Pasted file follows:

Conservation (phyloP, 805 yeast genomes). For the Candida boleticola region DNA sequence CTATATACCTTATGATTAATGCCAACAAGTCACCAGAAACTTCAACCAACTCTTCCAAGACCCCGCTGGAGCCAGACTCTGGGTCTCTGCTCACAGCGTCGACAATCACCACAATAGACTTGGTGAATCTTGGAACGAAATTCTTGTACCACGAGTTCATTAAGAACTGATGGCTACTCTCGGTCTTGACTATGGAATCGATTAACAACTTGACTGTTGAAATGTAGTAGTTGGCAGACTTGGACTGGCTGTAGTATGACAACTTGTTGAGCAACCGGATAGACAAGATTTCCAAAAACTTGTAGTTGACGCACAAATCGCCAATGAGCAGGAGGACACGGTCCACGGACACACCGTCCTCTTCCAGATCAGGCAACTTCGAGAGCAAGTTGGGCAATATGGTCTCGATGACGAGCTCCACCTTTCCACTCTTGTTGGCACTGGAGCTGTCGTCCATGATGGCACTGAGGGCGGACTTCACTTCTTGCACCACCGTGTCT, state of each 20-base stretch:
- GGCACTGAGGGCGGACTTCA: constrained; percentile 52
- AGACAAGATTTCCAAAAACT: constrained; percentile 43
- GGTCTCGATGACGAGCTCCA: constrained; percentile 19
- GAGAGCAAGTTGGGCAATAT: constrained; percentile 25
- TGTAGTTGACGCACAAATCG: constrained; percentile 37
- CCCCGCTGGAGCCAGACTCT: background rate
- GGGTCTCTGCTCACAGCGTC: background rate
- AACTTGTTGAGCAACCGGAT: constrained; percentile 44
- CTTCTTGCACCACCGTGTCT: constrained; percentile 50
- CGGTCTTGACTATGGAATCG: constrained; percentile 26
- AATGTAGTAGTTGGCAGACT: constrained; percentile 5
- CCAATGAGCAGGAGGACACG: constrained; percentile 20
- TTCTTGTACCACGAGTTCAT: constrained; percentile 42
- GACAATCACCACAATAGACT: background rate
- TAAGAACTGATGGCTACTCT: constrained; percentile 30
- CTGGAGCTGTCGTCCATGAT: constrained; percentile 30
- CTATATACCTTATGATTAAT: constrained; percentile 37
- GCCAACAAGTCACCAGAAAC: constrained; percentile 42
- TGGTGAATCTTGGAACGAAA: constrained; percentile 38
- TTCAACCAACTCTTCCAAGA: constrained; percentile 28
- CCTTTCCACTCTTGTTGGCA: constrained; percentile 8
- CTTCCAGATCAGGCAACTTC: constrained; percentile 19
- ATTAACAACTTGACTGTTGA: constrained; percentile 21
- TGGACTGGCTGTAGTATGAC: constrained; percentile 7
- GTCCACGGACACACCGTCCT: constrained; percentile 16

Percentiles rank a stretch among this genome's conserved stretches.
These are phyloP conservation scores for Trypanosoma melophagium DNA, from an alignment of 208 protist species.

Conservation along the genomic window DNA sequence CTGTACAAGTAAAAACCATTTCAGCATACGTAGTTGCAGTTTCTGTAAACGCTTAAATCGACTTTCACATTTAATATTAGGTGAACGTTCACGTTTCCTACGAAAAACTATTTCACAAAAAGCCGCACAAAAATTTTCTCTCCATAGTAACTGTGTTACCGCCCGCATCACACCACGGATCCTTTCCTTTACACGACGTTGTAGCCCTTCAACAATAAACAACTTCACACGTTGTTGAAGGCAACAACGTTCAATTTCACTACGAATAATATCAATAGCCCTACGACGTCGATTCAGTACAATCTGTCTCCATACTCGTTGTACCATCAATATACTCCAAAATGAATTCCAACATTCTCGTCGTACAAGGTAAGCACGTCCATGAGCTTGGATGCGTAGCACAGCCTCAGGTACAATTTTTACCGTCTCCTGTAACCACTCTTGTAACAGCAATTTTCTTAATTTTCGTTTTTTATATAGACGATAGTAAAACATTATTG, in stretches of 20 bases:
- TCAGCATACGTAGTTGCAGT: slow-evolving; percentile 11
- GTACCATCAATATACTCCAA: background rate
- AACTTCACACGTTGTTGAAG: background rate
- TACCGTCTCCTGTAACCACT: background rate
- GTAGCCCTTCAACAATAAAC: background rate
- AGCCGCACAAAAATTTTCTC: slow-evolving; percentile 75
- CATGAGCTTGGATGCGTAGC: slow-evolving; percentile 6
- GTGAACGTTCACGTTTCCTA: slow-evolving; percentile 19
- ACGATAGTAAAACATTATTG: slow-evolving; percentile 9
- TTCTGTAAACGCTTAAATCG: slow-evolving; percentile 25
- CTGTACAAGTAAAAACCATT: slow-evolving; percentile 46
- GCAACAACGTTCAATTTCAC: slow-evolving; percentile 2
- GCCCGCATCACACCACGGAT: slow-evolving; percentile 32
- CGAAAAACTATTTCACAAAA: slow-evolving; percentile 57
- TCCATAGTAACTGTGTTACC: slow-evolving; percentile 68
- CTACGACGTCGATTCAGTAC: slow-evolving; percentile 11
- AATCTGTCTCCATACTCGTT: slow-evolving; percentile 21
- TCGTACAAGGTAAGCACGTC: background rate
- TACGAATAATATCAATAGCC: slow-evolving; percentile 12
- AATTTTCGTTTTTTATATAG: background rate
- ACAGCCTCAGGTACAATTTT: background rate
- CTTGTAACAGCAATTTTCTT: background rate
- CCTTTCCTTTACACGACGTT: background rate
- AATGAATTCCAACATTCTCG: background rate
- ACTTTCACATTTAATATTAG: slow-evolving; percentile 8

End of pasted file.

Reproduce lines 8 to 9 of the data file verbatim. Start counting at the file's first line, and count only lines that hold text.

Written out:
- GGGTCTCTGCTCACAGCGTC: background rate
- AACTTGTTGAGCAACCGGAT: constrained; percentile 44